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Sebastian Buescher, from the sandy shores of exotic getaways

«  If you are landlocked, working, or just can’t make it to the beach this summer, at least you can enjoy jewelry collected from the sandy shores of exotic getaways. Sebastian Buescher employs mementos combed from the beaches of Thailand and India » (summer 2010 – Velvet da Vinci Gallery)

Sebastian Buescher, from the sandy shores of exotic getaways dans ceramique 35277_440687289533_111933119533_5967089_2873156_n
Sebastian Buescher – Brooch

35277_440687294533_111933119533_5967090_3497753_n dans COUP DE COEUR
Sebastian Buescher‘Clown Fury’ brooch – Ceramic, granulex, crab claw, seeds, metal

SB2_0 dans Gal. Alternatives (IT)
Sebastian Buescher brooch - Wood, porcelain, resin, silver, ceramic components – 2007

35277_440687309533_111933119533_5967093_2498616_n dans Gal. Rob Koudijs (NL)
Sebastian Buescher – Brooch

« Jewellery isn’t jewellery to me anymore. That may sound strange and foreign, but the term jewellery has become a theme to me and not a discipline. To understand what I mean, I can only say that the human body, decoration and the traditional function of jewellery do not matter to me in my work. What matters to me is meaning and purpose, creating timeless pieces, which mark times in my own life, capturing emotions, thoughts and ideas. If anything, I endeavour to rebel against tradition, against society’s rigid rules and against the mundane structure of the human world, simply because the way the world works does not work for me.
The themes in my work revolve around several sub-themes. In the past these have involved time, natural history, nature, irony, contradiction and the escape from reality into a world where anything can be what it wants to be and nothing has to conform to society’s rigid rules and regulations. More recently, I have been exploring the invisible energy within second hand objects, natural phenomena, such as ghosts, and the meaning and purpose of myself as a human being. What has surfaced through this exploration is a deeper understanding of the world, a raw layer of reality, which is carefully hidden beneath the surface, invisible to the naked eye. What we see is surely not what we get. Quite on the contrary, what we see is only an illusion and my work attempts to question and taunt these, exposing the fleshy reality beneath.
«  (Sebastian Buescher)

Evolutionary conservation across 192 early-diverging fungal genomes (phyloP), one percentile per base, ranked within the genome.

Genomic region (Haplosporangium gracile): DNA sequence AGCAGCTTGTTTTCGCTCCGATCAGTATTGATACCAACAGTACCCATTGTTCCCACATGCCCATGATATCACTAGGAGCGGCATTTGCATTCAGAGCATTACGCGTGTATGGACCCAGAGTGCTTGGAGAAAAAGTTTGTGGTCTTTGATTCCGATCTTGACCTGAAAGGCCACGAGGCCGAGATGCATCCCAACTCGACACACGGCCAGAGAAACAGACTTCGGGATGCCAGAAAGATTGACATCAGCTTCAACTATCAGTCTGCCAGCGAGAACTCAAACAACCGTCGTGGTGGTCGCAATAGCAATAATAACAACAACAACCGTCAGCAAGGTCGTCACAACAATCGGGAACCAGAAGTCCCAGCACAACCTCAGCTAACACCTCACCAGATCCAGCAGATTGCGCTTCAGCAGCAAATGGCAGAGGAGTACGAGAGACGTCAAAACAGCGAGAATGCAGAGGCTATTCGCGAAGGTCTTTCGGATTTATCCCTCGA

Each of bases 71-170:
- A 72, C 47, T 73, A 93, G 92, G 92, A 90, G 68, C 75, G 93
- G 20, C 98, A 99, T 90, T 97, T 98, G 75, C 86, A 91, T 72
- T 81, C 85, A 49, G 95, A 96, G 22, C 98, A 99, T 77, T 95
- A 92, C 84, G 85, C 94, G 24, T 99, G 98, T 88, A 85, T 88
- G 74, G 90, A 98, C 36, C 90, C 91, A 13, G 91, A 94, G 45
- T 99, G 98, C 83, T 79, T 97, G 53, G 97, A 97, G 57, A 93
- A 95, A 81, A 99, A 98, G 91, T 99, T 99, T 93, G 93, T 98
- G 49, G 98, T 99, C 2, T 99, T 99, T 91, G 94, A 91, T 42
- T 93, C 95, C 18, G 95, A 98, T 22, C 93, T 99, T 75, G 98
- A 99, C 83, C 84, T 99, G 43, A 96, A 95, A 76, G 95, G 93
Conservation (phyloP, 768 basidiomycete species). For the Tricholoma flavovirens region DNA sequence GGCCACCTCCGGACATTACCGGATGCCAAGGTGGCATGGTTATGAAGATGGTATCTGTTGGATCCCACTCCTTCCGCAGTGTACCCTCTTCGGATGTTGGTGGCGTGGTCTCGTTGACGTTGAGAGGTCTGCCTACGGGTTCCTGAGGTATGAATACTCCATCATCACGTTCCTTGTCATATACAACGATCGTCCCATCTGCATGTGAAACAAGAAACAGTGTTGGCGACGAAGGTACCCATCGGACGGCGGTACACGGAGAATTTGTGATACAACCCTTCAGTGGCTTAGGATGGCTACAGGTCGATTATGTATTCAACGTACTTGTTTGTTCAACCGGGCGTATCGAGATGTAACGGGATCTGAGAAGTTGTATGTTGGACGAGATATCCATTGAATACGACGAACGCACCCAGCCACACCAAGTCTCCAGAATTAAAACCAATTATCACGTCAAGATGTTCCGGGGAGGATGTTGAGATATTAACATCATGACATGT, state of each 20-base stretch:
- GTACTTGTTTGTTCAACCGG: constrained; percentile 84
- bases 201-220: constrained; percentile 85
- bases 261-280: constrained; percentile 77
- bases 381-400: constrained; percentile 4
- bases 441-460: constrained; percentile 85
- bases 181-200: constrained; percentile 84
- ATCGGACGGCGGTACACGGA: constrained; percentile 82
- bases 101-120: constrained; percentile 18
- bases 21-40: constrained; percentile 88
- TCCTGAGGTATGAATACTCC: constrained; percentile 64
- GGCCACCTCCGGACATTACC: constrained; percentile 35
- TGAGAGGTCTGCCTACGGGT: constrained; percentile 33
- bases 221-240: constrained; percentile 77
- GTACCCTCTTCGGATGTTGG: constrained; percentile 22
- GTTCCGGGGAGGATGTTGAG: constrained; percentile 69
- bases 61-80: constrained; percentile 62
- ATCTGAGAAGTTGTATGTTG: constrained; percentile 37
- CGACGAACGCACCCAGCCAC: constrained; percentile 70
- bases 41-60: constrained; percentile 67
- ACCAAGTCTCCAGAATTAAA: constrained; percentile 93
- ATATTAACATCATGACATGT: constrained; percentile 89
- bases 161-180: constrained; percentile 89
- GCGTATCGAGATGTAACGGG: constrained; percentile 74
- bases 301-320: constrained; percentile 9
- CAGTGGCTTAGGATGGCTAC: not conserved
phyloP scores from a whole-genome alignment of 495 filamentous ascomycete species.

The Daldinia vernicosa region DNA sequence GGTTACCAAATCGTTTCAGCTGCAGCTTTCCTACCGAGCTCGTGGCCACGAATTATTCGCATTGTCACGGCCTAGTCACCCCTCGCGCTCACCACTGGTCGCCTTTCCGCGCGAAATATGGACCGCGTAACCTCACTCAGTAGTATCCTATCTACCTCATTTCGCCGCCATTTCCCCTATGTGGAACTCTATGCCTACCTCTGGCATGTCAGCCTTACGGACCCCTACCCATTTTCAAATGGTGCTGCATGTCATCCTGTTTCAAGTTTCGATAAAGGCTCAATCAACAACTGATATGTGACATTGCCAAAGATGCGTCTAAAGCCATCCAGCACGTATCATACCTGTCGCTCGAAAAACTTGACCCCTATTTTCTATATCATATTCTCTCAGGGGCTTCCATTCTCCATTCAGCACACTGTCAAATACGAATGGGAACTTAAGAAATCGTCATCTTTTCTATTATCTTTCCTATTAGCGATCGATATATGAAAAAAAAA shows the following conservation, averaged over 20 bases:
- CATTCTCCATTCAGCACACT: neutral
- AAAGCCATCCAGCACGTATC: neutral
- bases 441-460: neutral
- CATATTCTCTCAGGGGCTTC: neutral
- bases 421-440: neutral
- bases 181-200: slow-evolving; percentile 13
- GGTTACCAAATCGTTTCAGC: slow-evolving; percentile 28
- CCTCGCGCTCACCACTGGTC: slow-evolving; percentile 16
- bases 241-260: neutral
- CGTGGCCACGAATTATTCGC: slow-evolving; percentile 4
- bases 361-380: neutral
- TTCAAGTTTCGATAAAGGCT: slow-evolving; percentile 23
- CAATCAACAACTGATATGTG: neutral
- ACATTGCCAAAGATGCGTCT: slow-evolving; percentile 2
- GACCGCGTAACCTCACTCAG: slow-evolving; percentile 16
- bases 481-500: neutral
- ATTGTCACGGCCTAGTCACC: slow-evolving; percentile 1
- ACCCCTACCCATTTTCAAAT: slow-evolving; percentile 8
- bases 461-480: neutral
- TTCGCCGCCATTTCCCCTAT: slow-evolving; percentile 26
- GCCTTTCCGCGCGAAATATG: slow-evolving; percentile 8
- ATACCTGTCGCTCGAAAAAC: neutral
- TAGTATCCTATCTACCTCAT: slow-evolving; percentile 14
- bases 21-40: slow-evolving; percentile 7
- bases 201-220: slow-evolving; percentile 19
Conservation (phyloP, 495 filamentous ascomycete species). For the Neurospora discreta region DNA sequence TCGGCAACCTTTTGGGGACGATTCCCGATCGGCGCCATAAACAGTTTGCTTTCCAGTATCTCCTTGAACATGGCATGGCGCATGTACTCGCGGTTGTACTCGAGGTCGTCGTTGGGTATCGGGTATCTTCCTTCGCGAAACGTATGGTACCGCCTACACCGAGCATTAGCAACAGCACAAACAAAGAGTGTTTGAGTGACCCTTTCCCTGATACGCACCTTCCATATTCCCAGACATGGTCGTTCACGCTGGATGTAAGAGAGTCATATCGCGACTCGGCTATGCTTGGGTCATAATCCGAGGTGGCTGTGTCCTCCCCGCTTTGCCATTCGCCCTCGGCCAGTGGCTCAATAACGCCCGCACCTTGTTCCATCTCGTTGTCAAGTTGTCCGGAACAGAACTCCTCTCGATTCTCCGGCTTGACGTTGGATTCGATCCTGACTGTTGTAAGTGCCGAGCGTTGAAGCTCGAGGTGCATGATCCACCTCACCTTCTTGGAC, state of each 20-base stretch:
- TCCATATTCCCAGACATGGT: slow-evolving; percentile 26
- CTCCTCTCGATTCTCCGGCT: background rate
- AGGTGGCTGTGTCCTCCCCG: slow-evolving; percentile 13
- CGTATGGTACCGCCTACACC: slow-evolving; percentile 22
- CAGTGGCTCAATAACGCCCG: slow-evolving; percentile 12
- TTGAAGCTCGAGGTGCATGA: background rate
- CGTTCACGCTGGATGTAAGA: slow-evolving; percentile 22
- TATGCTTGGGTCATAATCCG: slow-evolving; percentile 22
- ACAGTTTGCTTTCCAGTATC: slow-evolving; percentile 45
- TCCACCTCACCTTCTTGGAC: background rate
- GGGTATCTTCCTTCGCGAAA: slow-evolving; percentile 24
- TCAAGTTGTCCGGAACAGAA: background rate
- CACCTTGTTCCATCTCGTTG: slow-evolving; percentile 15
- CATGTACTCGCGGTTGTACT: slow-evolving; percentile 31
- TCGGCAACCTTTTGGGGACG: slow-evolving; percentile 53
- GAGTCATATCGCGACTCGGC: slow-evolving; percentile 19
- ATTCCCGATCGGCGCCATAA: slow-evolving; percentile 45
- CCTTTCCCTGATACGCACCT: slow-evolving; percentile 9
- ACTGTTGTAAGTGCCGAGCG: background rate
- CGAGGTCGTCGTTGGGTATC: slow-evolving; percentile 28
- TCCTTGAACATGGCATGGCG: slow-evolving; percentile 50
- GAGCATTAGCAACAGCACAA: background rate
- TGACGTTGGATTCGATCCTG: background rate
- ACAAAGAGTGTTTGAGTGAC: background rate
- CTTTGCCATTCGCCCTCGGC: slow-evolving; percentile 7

All Sebastian Buescher images at Velvet da Vinci Gallery, All Sebastian Buescher images at Velvet da Vinci Gallery,
Sebastian Buescher« Encrusterium 9″ Brooch & detail

All Sebastian Buescher images at Velvet da Vinci Gallery, All Sebastian Buescher images at Velvet da Vinci Gallery,
Sebastian Buescher‘Octocoralia’ Necklace

All Sebastian Buescher images at Velvet da Vinci Gallery, All Sebastian Buescher images at Velvet da Vinci Gallery, All Sebastian Buescher images at Velvet da Vinci Gallery,
Sebastian Buescher -   ring   —     ‘carnivore’ ring   –   ring

All Sebastian Buescher images at Velvet da Vinci Gallery, All Sebastian Buescher images at Velvet da Vinci Gallery,
Sebastian Buescher‘the eye’ brooch  — ‘parasite’ 

Sebastian BuescherBrooch ‘The Widow Maker’ 2007 – ceramic, black widow spider egg cases, silver, poison, cork

event_08_redlight_design_sebastian_buescher_02 dans Gal. Velvet da Vinci (US)

Sebastian BuescherRing  – porcelain, crystal, silk thread, agate, amber – 2006


« I weave myself into my work, quite literally, with blood, sweat and tears. Reality is being stripped, layer by layer, bit by bit, deconstructed ruthlessly and indefinitely. What you see is no longer what you get and the pristine exterior is a mere paper mask for the fleshy, raw world that slumbers beneath, waiting to be discovered, waiting to be set free.
Imperfection Please is a state of mind, a concept, and not just a theme for a collection of work. Its core consists of experimentation, venturing into new territory, focusing on the process and not getting disappointed because an expected goal is not achieved. And while perfection aims to be perfect, a dangerous game that is destined to fail, imperfection is freedom, completely and totally, unique and unexpected. It is about doing things differently and not conforming to existing standards. Each jewel becomes a fragile reminder that sometimes we can break, that sometimes we cannot pull ourselves together and that sometimes we feel utterly flawed, totally imperfect, in a world that bombards us with images of perfection.